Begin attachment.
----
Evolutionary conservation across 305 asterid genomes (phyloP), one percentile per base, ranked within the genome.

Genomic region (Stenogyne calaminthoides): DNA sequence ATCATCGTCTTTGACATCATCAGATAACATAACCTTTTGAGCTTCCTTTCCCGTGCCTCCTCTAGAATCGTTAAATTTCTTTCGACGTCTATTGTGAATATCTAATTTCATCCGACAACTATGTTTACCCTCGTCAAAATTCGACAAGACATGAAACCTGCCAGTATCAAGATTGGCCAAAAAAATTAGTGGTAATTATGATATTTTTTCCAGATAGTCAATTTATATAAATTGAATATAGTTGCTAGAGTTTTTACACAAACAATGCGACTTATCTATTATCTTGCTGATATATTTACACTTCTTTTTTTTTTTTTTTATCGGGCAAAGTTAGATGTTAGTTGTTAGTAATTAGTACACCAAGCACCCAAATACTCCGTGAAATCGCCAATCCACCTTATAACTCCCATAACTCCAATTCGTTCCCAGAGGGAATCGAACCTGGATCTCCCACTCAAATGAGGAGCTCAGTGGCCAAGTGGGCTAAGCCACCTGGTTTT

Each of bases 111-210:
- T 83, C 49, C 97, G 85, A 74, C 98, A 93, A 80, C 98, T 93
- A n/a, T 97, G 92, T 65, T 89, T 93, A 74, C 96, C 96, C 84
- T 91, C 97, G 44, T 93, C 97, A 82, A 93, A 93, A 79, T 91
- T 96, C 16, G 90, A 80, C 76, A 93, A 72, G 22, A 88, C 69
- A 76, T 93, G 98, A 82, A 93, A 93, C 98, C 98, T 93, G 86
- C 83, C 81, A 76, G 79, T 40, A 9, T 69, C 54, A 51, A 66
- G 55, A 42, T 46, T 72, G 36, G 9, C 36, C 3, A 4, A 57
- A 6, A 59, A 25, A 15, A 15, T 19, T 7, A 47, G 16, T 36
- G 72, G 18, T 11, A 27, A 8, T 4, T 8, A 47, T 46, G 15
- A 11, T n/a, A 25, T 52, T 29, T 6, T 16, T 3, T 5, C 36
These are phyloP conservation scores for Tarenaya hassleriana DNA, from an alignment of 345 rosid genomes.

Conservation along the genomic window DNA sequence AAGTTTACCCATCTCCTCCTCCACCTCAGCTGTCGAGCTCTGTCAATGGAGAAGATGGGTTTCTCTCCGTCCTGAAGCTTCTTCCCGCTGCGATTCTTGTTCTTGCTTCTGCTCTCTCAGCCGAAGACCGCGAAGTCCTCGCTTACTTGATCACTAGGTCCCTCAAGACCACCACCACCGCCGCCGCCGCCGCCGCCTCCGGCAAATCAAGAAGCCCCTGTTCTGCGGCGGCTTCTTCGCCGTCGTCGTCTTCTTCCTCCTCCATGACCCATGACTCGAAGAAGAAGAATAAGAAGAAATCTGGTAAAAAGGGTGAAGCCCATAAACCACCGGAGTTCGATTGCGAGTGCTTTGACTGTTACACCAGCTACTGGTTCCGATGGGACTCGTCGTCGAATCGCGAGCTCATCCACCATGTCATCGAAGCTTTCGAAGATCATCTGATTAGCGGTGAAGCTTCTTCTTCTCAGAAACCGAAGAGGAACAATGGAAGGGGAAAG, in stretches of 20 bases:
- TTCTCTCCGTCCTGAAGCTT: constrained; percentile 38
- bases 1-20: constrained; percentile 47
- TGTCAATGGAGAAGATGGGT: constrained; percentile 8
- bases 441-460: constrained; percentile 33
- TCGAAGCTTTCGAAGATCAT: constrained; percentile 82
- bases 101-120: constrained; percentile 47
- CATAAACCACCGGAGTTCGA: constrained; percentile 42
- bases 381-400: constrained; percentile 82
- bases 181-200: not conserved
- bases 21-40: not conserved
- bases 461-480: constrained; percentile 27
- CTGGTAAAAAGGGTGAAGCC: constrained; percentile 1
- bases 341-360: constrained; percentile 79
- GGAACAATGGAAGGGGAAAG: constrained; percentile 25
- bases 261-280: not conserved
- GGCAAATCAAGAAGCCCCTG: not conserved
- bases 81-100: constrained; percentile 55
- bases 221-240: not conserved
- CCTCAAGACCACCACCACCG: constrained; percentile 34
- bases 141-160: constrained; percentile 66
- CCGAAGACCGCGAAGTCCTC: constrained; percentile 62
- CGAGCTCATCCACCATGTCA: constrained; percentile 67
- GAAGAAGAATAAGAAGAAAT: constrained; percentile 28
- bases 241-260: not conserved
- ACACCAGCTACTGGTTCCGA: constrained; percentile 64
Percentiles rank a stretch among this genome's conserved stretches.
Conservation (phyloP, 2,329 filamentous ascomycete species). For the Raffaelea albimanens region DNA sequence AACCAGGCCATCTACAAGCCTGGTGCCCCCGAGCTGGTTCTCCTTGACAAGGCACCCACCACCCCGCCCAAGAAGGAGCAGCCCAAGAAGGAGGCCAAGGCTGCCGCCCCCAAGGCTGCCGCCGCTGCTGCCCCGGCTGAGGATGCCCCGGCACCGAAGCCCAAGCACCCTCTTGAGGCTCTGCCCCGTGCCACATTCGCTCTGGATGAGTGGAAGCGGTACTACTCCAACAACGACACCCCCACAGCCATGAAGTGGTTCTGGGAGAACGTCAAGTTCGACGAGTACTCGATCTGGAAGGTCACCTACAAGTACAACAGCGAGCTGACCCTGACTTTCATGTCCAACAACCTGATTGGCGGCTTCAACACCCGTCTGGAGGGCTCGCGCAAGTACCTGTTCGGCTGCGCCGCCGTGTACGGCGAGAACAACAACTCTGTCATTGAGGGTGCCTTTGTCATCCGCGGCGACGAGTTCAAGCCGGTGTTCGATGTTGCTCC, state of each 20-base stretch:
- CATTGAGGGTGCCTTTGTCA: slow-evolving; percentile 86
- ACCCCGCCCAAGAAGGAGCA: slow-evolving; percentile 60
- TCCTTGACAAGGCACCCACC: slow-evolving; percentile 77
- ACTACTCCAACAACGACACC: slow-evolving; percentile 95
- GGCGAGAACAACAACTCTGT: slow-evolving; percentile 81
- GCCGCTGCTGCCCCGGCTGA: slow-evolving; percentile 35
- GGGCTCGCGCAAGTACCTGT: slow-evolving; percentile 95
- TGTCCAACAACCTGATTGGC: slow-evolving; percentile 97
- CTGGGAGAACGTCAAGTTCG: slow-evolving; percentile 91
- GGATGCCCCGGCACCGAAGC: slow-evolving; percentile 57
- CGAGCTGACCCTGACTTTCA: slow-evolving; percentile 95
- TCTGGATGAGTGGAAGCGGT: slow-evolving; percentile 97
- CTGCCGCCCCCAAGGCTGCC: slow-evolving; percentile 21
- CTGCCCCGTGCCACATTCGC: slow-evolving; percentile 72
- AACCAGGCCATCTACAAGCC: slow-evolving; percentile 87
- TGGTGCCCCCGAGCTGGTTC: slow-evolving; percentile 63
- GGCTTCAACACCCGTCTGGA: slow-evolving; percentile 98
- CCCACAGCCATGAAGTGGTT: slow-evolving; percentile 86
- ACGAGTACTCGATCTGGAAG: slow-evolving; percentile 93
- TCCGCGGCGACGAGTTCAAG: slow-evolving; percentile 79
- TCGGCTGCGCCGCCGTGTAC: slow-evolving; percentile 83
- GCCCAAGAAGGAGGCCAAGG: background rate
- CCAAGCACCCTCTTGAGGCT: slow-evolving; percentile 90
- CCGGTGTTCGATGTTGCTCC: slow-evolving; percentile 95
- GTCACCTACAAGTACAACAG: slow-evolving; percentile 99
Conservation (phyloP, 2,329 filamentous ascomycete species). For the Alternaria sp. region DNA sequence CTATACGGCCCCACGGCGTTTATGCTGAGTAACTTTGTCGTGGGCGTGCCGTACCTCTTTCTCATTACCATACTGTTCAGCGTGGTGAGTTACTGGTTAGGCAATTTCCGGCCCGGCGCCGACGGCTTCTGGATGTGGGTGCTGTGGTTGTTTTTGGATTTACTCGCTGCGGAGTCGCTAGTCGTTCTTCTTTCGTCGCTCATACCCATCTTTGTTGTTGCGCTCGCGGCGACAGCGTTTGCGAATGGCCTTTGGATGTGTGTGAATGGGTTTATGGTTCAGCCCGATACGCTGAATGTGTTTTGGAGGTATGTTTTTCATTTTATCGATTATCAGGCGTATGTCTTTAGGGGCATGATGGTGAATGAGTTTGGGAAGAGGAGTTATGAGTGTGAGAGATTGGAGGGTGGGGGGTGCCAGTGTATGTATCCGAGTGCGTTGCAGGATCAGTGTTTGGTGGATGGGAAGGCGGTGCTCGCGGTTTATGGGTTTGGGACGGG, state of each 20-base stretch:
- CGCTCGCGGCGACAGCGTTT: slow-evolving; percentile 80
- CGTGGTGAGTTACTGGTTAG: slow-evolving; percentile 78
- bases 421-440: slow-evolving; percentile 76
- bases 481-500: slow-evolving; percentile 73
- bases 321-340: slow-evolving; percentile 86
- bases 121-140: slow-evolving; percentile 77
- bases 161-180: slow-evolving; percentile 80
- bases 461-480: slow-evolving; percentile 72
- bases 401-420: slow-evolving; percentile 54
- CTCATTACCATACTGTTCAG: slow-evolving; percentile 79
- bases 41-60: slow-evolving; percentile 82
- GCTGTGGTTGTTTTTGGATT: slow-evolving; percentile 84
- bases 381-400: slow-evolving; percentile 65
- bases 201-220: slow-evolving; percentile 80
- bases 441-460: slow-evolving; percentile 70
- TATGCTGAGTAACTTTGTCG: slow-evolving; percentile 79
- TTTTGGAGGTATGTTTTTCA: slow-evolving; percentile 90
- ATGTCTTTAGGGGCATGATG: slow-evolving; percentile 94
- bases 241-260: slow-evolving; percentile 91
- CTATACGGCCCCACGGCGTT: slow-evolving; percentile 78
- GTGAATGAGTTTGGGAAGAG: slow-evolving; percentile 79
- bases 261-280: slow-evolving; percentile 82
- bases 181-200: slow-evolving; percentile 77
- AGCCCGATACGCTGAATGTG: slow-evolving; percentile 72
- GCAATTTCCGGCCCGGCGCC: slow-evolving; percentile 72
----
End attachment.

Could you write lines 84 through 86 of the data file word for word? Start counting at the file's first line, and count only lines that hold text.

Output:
- TATGCTGAGTAACTTTGTCG: slow-evolving; percentile 79
- TTTTGGAGGTATGTTTTTCA: slow-evolving; percentile 90
- ATGTCTTTAGGGGCATGATG: slow-evolving; percentile 94